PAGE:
Poetry

In the Land of Ire & Vice – a poem about an island

In the Land of Ire and Vice

It was all about buy to let

Invest in property to get rich quick

Sell a field

In the high risk “I risk” sea

And buy a nuclear power station with the profits

 

Pushing a trolley

Down the Emerald supermarket aisle

Dark horses gallop home to roost

A neigh shunned once again

A light knock to the shin

But the shin feigns injury

My head hits the ground, concussed

An array of light engulfs my vision

An “eye array” you might say

But they’ll deny it ever existed
Would you Adams and Eve it?

A man cuts the grass

With a broad black strimmer, and

On the other side of the cowshed

A small brown bird chirps out a song of indifference

The wren behind the byre

Meanwhile at the bar I order a coke and an orange

They just bring the coke

forgetting the orange order
I need to relieve myself outside

taking a leak up against the corner wall

Which turns out to be

The slash my father swore

Would get me into trouble.

A man in black approaches

“Do you pee?” he asks

Then continues

“Pee? Yes and I

Are, you see,

a policeman

Please come this way, you’re in eight

times more trouble than me”

So the police now have powers

To guard a sheer corner

And look after their own
Chucking our laws out the window
As clouds of steam from the east are rising

The German bankers say “Devalue Eire”

As he turns in his grave.

The headlines scream

The Queen sips tea – shock!

With the Taoiseach

You won’t find a finer foil

Out at sea,

A flat fish swims past

A ray? A plaice?

Aye, a ray

it is

But never was a ray

To Labour the point

A voter at a political conference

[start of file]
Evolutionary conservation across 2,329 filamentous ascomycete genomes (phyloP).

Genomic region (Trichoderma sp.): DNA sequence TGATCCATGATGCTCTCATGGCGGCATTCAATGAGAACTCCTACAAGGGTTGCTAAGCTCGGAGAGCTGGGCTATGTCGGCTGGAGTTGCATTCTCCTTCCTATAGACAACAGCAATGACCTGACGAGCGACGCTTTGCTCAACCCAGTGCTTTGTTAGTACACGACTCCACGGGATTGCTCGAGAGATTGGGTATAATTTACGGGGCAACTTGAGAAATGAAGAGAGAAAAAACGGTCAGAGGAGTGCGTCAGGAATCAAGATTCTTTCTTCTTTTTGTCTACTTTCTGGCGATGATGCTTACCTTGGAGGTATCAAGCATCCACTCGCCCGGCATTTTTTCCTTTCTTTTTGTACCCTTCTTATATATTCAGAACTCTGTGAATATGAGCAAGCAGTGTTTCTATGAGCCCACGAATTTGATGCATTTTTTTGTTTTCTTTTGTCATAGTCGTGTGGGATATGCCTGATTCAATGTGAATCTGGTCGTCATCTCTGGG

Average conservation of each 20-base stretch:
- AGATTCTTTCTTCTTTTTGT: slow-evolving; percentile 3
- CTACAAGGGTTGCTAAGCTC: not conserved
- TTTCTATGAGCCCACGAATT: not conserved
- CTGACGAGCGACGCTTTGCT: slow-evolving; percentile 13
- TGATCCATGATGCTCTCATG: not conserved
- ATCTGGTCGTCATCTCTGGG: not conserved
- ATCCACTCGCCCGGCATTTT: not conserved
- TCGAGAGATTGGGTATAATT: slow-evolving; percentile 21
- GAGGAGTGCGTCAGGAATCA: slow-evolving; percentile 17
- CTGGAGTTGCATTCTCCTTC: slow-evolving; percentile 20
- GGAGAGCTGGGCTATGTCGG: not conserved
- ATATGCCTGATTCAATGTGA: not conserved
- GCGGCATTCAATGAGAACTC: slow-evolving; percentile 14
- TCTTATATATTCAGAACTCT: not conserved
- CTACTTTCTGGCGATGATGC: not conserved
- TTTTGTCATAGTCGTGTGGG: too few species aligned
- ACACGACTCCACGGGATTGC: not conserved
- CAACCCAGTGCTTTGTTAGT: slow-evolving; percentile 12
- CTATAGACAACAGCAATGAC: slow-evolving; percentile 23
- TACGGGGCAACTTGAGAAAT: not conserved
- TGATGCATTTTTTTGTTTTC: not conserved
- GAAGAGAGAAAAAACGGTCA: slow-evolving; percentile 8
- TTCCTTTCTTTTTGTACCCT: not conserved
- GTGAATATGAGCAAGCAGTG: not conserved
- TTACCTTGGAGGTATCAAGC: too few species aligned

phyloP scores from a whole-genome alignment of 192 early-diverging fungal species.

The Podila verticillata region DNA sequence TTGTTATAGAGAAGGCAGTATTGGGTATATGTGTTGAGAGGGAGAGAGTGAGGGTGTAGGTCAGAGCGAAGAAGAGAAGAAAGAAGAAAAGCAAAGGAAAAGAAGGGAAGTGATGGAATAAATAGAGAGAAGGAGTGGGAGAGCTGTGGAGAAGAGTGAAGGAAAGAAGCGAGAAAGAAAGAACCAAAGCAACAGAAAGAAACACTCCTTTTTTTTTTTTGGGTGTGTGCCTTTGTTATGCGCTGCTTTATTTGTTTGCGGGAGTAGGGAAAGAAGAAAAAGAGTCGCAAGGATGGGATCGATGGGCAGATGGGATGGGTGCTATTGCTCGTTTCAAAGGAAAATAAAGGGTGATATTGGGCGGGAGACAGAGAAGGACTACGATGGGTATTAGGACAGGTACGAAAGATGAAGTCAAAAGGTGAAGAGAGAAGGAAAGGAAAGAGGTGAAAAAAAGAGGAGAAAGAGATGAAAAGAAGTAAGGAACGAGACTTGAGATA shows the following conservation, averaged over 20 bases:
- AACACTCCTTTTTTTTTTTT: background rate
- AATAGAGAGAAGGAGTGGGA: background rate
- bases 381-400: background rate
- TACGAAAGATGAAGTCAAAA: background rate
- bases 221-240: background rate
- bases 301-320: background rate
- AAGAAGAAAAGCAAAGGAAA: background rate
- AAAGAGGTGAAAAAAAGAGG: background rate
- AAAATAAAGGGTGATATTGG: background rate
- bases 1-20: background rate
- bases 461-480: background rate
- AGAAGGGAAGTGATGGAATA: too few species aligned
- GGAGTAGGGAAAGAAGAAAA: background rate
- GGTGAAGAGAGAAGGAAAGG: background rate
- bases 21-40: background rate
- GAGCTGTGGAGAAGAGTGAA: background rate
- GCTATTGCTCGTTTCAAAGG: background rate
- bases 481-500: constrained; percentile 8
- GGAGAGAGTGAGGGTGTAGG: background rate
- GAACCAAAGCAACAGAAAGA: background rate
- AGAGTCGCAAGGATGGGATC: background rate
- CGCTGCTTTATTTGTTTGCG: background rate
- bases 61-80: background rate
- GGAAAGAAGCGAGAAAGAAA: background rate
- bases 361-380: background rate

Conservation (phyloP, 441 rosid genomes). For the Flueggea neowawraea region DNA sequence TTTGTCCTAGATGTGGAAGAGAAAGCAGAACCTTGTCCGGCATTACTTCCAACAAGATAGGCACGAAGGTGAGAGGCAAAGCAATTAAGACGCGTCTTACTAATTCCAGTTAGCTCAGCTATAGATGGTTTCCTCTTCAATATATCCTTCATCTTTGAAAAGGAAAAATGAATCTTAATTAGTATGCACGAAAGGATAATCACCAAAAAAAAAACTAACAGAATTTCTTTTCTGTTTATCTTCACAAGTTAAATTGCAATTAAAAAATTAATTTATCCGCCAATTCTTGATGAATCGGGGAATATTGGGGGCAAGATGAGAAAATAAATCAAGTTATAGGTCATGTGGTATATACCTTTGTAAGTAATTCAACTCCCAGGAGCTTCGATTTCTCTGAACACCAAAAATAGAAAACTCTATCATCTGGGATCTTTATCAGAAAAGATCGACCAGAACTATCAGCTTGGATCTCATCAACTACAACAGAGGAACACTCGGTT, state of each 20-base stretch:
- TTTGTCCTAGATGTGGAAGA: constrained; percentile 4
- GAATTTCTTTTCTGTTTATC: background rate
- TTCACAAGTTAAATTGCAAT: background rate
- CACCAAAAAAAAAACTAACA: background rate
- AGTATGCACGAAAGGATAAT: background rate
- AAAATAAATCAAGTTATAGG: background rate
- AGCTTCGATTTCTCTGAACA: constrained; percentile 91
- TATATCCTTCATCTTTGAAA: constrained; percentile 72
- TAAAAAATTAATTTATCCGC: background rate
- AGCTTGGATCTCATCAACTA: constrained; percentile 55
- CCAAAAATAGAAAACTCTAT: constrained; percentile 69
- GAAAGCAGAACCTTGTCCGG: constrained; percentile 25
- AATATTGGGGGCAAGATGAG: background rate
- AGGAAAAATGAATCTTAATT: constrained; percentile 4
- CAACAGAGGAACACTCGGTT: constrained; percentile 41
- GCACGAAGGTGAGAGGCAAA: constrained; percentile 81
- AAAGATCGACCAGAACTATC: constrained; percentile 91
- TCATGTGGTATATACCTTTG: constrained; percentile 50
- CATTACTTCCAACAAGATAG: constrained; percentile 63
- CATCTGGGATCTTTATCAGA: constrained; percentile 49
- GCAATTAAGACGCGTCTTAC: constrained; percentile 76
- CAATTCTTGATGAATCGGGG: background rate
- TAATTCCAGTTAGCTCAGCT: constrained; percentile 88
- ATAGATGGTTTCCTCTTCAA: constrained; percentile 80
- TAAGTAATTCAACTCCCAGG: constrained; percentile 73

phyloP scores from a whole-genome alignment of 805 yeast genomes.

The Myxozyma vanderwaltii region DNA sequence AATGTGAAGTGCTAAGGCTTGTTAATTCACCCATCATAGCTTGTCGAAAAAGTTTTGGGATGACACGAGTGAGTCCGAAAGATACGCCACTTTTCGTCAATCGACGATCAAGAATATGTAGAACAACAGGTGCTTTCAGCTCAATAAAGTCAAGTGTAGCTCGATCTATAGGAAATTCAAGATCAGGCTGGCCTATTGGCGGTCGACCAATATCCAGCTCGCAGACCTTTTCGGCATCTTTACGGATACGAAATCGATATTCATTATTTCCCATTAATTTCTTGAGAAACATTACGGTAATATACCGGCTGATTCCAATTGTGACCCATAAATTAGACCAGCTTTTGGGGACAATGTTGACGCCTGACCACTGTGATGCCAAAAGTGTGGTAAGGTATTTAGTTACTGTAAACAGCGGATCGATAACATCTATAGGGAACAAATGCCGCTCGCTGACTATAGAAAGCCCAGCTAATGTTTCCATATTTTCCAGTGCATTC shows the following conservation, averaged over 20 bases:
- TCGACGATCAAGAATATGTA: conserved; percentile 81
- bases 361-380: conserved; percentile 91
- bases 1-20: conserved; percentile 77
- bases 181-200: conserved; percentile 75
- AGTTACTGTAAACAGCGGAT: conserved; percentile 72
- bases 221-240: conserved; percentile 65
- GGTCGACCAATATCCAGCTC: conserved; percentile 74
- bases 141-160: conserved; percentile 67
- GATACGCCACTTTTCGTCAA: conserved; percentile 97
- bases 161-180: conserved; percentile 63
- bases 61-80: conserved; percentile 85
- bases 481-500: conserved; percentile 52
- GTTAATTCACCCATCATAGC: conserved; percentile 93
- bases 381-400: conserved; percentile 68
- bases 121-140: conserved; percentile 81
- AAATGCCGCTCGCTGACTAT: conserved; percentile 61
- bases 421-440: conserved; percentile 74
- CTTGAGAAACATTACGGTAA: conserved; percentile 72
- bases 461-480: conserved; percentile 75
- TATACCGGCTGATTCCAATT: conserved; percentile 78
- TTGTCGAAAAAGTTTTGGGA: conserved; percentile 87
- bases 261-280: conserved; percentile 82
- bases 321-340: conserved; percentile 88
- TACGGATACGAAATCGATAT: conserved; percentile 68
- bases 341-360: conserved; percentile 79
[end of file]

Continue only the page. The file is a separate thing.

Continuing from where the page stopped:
In the south of France

set himself on fire,

The ballot box and the arm alight

It was quite a conflagration

In the Ardèche

The shattered dreams of an ex-justice minister

Haunt the waves out at sea

a collision with a coalition

There’s a fish caught in a storm

a fin, a gale…turns the waters choppy

No fee nor foil

Can buy off a government

But playing dumb is simply

To feign a fool

With fingers fumbling in Greecey tills

Farmer doffs his CAP subsidy

Colours his sheep a shade of red

A cause worth dyeing for?

Meanwhile across the Irish Sea

A lone poet sits in exile

Tapping on a keyboard to the tune of a long forgotten song…

A poem about the joys of cycling

bike

Cycles

I wanted to ride the Tour de France
Then one summer my dreams
Of yellow jerseys fell to pieces
On a downhill descent head over handlebars I flew
My chin scraping the hard tarmac.

Just another crash I thought, no harm done
Until I noticed my white t-shirt soaked in blood
front wheel badly buckled, bike now unrideable
walking towards home bike over my shoulder
a passing motorist picked me up

The doctor spent an hour taking grit from the wound
then one stitch after another
I still have the scar to prove it.

And I’ve never ridden a bike since that fateful day you may say
But some years later I was back in the saddle

Cycling along a shiny wet tarred surface
I glance down to see my reflection
As raindrops sting my face.

Poised like a lance, arms strong
As I grip the handlebars
Living the lie, the bigger they come the harder they fall.
But my only drug of choice is caffeine
in small roadside cafes where
town gives way to country.

An uphill climb
Lactic acid builds up
Thighs ready to die
Lungs take the brunt

Then the
downhill
descent,
Freewheeling
in low gear
the cool
breeze in
my face…

It’s not the Alps or the Pyrenees

There’s no supporters urging me on

no painted message on the road
But this is one of life’s simple pleasures

Which no drug can manufacture

a multi-coloured carbon fibre and lycra parade.

woods and fields go whooshing by.
Endorphines pumping in

what psychologists call “the zone” –

That transient state of bliss where body meets mind.

A Limerick Limerick

To celebrate Limerick being named as 2014 City of Culture (@Limerick2014), I’ve penned a limerick about Limerick: